# BJT amplifier design with input resistance, output resistance, and open-loop gain requirements

so currently i'm designing a BJT Amplifier with these requirements:

1. Open-loop gain = 35 dB
2. Input resistance = 600 Ohm
3. Output resistance = 200 Ohm

Another thing is the only BJTs I can use have hFE of 194 and 250.

Concerning the usual value of input resistance and output resistance of a common-emitter config, I thought its possible to realize it using only 1 BJT with common-emitter config. But it seems that whenever I successfully satisfied 2 requirements, I couldn't satisfy the third one (its like some kind of a trilemma).

I would really appreciate if someone can enlighten me on how to design a BJT amplifier starting with the requirements I mentioned before (Avo, Ri, Ro). Thank you in advance :)

• This sounds like a homework question. Please show us all of the work you have done so far...show us your circuit that satisfies the first two requirements, for example. – Elliot Alderson Feb 21 at 15:37
• What requirements for gain accuracy? for power consumption? for # transistors used? how accurate must Rin be? how accurate must Rout be? what VDD is allowed? – analogsystemsrf Feb 21 at 18:34
• It does sound like homework. If so, are you allowed to use ANY set of voltage supplies here? Is that completely open to your choosing? What about bandwidth and center frequency? Or are those the ONLY specifications you have to hit, any way you want? – jonk Feb 21 at 19:20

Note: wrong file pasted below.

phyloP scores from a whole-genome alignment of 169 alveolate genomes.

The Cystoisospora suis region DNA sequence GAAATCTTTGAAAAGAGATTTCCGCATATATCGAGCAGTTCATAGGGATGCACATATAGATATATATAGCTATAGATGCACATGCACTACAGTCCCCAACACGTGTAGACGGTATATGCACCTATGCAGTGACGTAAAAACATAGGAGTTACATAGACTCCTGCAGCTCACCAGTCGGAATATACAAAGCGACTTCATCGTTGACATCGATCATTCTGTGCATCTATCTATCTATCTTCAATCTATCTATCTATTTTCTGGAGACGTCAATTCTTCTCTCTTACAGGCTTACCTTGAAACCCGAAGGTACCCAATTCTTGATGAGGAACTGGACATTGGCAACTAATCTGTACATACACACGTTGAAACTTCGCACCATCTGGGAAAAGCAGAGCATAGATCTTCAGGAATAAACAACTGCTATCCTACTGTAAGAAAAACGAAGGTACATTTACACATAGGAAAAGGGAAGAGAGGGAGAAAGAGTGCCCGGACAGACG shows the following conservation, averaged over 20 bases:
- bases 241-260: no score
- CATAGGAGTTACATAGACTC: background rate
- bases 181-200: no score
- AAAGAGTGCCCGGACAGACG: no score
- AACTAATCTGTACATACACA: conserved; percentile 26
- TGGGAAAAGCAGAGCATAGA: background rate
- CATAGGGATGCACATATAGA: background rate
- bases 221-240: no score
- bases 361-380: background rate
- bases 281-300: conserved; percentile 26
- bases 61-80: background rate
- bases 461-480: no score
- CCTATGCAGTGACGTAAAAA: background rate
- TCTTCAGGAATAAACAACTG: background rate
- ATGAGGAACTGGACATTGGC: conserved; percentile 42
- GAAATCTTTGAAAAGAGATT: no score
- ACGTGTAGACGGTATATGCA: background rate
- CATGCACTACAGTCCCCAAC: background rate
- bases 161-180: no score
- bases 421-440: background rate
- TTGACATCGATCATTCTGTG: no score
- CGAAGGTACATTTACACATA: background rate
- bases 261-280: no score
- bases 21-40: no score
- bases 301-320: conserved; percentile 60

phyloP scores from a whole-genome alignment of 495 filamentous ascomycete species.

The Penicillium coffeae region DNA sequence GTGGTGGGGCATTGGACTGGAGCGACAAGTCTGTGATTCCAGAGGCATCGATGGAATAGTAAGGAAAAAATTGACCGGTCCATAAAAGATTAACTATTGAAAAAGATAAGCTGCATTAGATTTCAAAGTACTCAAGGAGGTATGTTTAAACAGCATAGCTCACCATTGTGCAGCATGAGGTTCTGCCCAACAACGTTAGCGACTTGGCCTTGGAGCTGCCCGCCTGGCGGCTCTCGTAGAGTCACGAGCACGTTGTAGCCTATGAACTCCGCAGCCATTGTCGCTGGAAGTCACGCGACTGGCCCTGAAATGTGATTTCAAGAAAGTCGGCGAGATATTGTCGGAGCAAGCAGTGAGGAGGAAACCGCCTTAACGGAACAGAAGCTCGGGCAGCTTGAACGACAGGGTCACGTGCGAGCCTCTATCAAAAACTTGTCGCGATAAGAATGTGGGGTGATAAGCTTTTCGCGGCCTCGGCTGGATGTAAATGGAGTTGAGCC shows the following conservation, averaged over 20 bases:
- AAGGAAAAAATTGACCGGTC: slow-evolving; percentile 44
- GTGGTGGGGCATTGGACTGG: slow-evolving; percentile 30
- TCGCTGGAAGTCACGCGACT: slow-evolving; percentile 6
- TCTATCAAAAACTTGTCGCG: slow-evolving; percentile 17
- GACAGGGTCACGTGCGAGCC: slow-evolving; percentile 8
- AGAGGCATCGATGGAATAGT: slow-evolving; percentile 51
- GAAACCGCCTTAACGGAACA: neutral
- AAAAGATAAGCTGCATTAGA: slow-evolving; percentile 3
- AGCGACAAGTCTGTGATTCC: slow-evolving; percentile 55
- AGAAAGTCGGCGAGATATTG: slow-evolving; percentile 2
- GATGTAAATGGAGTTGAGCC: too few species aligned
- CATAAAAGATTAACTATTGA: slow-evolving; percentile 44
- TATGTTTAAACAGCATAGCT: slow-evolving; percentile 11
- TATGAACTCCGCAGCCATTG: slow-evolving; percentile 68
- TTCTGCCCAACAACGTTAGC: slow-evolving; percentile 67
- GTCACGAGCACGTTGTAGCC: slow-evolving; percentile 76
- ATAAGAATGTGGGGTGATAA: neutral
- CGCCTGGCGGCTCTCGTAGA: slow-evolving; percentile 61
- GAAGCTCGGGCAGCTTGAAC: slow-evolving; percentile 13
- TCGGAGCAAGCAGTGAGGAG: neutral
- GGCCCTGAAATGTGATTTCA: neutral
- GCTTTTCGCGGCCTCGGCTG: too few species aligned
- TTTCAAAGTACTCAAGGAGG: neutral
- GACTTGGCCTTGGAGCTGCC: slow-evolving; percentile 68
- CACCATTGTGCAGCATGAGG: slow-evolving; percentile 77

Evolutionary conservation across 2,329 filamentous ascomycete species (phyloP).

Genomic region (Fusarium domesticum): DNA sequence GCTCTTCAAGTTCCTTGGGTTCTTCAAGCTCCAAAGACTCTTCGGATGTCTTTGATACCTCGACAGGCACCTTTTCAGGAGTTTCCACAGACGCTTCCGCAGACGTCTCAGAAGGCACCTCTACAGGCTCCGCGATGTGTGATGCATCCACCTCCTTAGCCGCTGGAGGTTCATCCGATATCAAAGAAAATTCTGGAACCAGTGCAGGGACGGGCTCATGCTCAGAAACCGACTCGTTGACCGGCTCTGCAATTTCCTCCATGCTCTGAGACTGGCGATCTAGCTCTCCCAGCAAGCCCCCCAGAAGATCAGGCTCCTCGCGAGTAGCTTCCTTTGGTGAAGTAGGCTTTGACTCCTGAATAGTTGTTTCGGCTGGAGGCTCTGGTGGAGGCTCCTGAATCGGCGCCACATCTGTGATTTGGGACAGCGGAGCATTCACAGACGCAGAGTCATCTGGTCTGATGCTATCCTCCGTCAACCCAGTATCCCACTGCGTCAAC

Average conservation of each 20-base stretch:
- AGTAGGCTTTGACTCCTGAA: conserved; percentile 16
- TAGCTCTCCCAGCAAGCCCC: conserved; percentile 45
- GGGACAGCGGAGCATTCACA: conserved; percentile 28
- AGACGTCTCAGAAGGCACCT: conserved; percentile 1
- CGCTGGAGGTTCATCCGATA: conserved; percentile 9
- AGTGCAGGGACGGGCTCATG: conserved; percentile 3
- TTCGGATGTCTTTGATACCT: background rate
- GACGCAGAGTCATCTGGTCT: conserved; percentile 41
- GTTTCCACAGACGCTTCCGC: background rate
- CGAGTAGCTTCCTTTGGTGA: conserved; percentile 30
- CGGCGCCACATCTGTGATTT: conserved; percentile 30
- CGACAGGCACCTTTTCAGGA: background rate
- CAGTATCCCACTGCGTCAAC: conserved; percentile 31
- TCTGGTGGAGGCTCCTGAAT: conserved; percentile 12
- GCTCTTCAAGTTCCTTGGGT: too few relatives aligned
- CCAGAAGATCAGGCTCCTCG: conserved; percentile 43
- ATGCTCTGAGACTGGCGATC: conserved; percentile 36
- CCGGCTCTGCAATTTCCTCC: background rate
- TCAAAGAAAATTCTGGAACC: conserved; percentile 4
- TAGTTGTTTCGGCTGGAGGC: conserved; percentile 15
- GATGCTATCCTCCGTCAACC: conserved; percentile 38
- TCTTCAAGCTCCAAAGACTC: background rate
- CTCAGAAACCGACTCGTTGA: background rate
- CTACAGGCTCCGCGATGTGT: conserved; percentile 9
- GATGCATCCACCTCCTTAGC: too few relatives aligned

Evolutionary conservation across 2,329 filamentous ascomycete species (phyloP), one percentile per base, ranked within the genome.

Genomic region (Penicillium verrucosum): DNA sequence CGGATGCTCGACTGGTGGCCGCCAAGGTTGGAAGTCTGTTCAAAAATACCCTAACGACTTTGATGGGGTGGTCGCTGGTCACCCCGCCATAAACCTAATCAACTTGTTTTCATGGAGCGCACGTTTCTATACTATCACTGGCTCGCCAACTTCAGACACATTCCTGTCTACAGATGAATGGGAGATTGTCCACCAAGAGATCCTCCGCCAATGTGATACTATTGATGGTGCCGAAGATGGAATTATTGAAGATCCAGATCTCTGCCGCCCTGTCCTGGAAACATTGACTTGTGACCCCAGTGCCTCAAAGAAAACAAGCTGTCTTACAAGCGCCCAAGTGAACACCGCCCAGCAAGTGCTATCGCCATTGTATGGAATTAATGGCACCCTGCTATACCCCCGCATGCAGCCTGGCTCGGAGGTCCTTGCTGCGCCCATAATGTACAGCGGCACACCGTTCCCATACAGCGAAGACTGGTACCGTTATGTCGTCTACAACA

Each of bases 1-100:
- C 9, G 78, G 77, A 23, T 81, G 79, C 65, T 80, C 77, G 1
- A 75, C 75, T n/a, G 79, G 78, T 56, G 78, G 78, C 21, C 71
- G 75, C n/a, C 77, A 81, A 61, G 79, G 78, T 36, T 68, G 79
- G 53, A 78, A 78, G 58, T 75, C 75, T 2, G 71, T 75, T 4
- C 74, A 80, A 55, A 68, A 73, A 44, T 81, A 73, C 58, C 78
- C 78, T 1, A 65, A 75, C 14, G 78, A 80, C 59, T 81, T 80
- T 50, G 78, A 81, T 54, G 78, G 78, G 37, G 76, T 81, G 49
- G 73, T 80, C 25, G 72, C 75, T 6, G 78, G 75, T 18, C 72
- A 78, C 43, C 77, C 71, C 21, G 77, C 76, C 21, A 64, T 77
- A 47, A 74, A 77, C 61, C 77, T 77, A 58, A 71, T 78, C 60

simulate this circuit – Schematic created using CircuitLab

A very strange spec' for a CE amp!

Usually you'd want the input resistance to be as high as possible so you don't lose too much signal amplitude between the source resistance and the amp input resistance. 600R is quite low.

200R is very low for a CE amp output resistance although a low output resistance is usually desirable again to avoid losing too much signal amplitude between the output of the amp and the load resistance which is often the input resistance of a following stage. You'd have to have a very low load resistance to justify having such a low amp output resistance.

Such a low output resistance,R3 results in a very high collector current (23mA). Ic is usually less than 5mA in this type of design. Such a high collector current results in a very low value of re (approx. 1R). The high gain also results in a low value for R1 and the low value R1 and re together necessitate a very high value for C1 in order to pass down to 20Hz.

To adjust the gain vary the value of R1. To adjust the collector DC bias point vary the value of R2 but with the resistor values shown the collector should be correctly biased to about 4.5V.

Gain is independent of the transistor hFE. The bias point (Q point) and input resistance will vary to a degree with hFE.